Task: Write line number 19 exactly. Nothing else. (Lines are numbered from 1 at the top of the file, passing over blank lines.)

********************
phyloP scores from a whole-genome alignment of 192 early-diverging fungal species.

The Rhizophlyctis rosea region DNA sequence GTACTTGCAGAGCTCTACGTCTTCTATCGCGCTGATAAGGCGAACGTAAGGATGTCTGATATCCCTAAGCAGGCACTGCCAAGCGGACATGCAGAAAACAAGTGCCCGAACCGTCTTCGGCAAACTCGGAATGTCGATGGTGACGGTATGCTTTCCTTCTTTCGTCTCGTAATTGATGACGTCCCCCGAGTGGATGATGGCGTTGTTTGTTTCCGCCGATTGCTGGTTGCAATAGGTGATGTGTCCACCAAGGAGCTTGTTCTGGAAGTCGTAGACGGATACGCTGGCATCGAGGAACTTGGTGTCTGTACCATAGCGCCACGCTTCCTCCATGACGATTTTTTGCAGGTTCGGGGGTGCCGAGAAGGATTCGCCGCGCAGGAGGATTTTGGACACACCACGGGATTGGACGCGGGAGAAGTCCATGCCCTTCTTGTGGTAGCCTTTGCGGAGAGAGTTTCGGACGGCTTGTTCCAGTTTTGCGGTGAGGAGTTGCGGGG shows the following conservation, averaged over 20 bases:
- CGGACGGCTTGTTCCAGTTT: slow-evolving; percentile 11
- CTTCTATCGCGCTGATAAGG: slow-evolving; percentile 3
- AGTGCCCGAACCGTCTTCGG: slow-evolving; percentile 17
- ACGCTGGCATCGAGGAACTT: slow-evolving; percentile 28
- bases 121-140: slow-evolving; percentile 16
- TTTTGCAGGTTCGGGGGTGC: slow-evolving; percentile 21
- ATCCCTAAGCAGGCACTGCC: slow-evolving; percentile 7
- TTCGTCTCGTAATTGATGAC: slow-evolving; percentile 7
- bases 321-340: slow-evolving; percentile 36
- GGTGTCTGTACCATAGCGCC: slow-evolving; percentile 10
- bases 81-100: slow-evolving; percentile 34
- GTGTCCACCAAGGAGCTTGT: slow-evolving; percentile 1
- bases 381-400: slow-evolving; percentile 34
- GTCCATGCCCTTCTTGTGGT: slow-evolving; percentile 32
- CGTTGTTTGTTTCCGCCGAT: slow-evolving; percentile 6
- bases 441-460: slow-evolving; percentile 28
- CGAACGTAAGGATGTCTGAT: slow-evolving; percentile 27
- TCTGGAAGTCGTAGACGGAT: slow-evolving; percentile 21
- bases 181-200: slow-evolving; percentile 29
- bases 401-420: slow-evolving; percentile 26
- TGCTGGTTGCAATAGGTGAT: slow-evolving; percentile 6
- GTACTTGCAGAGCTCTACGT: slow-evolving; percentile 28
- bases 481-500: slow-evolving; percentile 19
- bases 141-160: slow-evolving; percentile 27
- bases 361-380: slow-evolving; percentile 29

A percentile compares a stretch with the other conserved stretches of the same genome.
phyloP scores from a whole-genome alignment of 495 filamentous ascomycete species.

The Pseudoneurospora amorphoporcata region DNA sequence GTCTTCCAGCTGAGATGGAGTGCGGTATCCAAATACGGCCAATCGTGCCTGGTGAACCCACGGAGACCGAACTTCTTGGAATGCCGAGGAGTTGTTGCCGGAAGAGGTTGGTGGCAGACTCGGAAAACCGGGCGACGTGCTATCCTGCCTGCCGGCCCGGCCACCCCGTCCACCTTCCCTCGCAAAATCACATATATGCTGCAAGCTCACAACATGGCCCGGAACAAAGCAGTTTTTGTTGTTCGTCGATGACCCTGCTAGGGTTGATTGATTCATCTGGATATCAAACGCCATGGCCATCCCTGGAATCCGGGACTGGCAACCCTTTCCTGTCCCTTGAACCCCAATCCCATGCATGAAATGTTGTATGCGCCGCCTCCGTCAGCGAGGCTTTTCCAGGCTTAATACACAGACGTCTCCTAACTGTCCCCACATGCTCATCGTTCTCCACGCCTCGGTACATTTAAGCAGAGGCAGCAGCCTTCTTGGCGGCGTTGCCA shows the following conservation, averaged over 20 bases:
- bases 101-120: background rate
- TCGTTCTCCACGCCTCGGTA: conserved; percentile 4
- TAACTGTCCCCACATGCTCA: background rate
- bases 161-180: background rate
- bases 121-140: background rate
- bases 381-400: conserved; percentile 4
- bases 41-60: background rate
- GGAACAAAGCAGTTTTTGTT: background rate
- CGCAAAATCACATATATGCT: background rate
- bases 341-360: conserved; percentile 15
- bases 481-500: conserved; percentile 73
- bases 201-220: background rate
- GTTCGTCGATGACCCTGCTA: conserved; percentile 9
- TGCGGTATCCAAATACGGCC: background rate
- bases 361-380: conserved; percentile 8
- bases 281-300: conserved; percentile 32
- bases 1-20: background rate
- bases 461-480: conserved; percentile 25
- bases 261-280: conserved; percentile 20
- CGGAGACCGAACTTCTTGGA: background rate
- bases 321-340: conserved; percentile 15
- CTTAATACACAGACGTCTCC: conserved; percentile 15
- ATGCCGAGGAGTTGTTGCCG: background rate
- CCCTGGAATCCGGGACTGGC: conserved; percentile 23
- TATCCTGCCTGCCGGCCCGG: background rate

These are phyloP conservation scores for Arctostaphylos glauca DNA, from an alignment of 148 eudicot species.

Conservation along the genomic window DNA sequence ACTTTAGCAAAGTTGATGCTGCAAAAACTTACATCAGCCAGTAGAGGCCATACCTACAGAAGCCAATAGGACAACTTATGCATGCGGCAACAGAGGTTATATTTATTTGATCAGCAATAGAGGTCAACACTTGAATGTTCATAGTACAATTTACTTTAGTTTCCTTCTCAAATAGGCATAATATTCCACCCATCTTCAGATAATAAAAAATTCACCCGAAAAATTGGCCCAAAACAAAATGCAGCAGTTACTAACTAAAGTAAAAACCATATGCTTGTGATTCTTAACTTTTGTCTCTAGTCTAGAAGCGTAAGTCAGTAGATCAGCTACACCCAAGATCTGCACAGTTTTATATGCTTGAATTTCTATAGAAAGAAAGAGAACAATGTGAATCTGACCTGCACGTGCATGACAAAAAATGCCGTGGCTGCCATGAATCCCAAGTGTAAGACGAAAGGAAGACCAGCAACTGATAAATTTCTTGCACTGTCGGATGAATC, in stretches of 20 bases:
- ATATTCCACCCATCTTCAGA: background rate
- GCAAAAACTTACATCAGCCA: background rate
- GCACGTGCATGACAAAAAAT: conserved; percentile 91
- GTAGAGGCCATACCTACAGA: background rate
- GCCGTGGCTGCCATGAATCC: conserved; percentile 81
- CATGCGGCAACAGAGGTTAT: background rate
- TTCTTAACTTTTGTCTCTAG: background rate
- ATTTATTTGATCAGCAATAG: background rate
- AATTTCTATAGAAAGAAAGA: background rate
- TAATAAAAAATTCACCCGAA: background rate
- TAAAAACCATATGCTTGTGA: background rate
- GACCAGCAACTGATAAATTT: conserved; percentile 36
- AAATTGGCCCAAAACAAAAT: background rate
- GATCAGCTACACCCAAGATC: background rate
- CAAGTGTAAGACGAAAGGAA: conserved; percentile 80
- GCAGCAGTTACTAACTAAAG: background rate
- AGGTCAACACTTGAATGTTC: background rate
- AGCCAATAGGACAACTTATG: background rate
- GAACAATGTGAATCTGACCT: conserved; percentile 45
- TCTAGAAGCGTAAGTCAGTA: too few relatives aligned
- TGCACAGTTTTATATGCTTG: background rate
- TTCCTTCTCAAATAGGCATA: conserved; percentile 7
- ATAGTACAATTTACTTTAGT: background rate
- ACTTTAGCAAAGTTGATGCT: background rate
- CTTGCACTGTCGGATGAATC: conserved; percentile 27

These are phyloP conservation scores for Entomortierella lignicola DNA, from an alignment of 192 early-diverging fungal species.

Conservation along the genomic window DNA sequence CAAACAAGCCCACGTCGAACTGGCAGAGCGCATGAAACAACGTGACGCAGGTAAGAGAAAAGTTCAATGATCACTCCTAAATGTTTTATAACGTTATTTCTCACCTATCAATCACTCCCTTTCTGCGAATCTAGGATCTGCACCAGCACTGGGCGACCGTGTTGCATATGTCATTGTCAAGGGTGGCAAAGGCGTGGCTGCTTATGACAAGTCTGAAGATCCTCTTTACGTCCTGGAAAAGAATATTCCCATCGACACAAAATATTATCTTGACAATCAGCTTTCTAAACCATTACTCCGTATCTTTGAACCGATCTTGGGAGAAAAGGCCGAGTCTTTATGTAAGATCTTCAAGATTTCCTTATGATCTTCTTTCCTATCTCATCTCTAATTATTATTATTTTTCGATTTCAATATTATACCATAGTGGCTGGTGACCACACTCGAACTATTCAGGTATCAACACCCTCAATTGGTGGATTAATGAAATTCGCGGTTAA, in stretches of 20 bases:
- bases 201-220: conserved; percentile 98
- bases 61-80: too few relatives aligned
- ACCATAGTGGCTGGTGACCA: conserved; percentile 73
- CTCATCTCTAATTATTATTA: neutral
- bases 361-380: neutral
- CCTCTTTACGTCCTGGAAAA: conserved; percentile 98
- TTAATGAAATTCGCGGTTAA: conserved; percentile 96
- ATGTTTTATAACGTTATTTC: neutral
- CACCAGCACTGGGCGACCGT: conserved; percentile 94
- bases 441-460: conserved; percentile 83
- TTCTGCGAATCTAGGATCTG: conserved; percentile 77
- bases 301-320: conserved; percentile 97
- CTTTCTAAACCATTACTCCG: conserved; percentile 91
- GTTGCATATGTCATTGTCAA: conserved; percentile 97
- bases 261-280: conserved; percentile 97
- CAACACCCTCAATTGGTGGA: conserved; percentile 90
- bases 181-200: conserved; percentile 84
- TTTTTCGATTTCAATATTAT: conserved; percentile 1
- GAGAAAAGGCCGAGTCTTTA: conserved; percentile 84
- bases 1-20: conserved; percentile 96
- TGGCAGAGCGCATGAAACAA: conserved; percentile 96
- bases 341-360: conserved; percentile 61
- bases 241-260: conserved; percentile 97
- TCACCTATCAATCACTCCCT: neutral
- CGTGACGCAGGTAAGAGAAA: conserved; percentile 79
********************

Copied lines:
- CGAACGTAAGGATGTCTGAT: slow-evolving; percentile 27